That was a largely hypothetical call to action,
because Flash accessibility is vapourware at the moment. However,
as soon as DVD Studio Pro hits the market, suddenly people
will be technically equipped to produce subtitles, dubs,
and audio descriptions for DVDs.
But there’s no training. They don’t
know what to do. And most users will probably not have the money to
hire the existing professionals,
whose work isn’t always so hot anyway.
This story has a moral that is very easy and concise to
We need some kind of training program for
accessible media. It is the sort of thing that the selfsame
companies bringing multimedia to “the masses” ought to
fund: Apple, Avid, Macromedia, Adobe.
It isn’t enough to give people a new power. They must also
be trained in how to use it.
This training program should take the form of multilingual,
accessible DVDs and a printed manual. It is possible to
teach captioning, audio description, subtitling, and dubbing. It
cannot be done online for reasons of bandwidth. It can, however, be
done using the same medium we’ll be training you to make
accessible. (Heck, we may use DVD Studio Pro and a G4 to master it!
How’s that for product placement? How’s that for
“physician, heal thyself”?)
And keep in mind that the indie filmmakers affected by this
issue already have a source of training for moviemaking:
It’s called film school. Apple puts
subtitling and dubbing on the desktop, though, and nobody, not even
film-school graduates, knows how to do it. We can fix that.
What’s the next step? I expect we shall
have to wait for the first few desktop DVDs with crappy subtitles
to emerge, at which point such subtitles will become the new
low-water mark. Anyone with the money and capacity to solve the
problem will then be able to say “Well, this is what the
market accepts” or – more perniciously, ignoring
decades of accomplished practice – “There are many ways
to do it. Who’s to say homegrown approaches are that
Or, viewed more optimistically, poor work of that sort will act
as proof of the points I’m making here, and we can get a
proper training program off the ground.
A final fact: Region 1 DVDs can carry
conventional closed-captions. (DVDs from other regions evidently
cannot.) Such captions are created and encoded using an entirely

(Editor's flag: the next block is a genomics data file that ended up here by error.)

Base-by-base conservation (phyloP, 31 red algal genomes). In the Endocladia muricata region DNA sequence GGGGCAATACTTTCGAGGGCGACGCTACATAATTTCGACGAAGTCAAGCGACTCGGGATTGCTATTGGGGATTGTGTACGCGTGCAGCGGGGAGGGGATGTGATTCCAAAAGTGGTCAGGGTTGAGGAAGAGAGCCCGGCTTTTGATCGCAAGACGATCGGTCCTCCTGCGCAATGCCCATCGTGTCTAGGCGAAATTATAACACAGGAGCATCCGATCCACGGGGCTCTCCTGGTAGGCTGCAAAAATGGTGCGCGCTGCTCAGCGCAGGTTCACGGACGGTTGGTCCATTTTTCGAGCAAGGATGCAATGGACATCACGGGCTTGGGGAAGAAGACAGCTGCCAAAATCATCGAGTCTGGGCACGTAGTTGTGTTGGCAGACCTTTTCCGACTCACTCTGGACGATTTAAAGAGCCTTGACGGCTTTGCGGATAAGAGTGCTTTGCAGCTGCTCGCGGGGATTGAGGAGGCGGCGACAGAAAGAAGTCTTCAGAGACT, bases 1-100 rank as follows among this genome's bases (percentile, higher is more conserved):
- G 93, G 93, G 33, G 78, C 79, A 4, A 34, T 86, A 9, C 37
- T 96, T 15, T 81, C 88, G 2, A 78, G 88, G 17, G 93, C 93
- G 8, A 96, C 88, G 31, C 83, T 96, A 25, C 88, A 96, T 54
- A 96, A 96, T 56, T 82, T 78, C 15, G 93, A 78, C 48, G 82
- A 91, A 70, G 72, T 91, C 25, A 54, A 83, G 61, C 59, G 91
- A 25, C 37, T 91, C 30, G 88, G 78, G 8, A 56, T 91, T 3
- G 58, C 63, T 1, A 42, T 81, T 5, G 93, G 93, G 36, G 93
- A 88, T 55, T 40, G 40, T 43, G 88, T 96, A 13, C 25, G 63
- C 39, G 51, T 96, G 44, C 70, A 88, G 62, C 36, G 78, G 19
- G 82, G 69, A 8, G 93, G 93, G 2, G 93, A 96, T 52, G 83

different technology from what is used in DVD subtitle generation.
You also need a caption decoder, which TV sets tend to have but
computers almost never do. (They’re not built into DVD
players, either.) Subtitles are not captions, and there are
arguments to be made for captioning and subtitling or for
captioning or subtitling. DVD Studio Pro ignores
2001.07.19 – A second review of DVD Studio Pro says the following about the subtitle editor:
For creating subtitles, Apple has included a separate subtitling app that allows you to import a movie and enter subtitle text with matching timecode cues. The subtitle editor exports your text into a subtitle stream that can be imported into DVD Studio Pro.
Though the editor is well designed, we had trouble with subtitle sync drifting a bit. Many users have also complained of crashing when using the subtitle editor. If subtitling is an essential part of your authoring process, you may want to consider a third-party utility.
And that third-party utility would be...?
I have seen one review of DVD Studio Pro that
mentions the subtitling/audio facilities: “If multiple
languages is something you require, DVD Studio Pro supports both
multiple audio streams and subtitles. A friendly pull-down menu
lists all the languages available on the DVD standard, making your
job of managing multiple languages considerably easier. Multiple
camera angles are also supported.”
Well. I guess that sums it up. It’s rather smug,
assuming that the stated existence of a feature means the feature
is implemented properly and carries no special problems.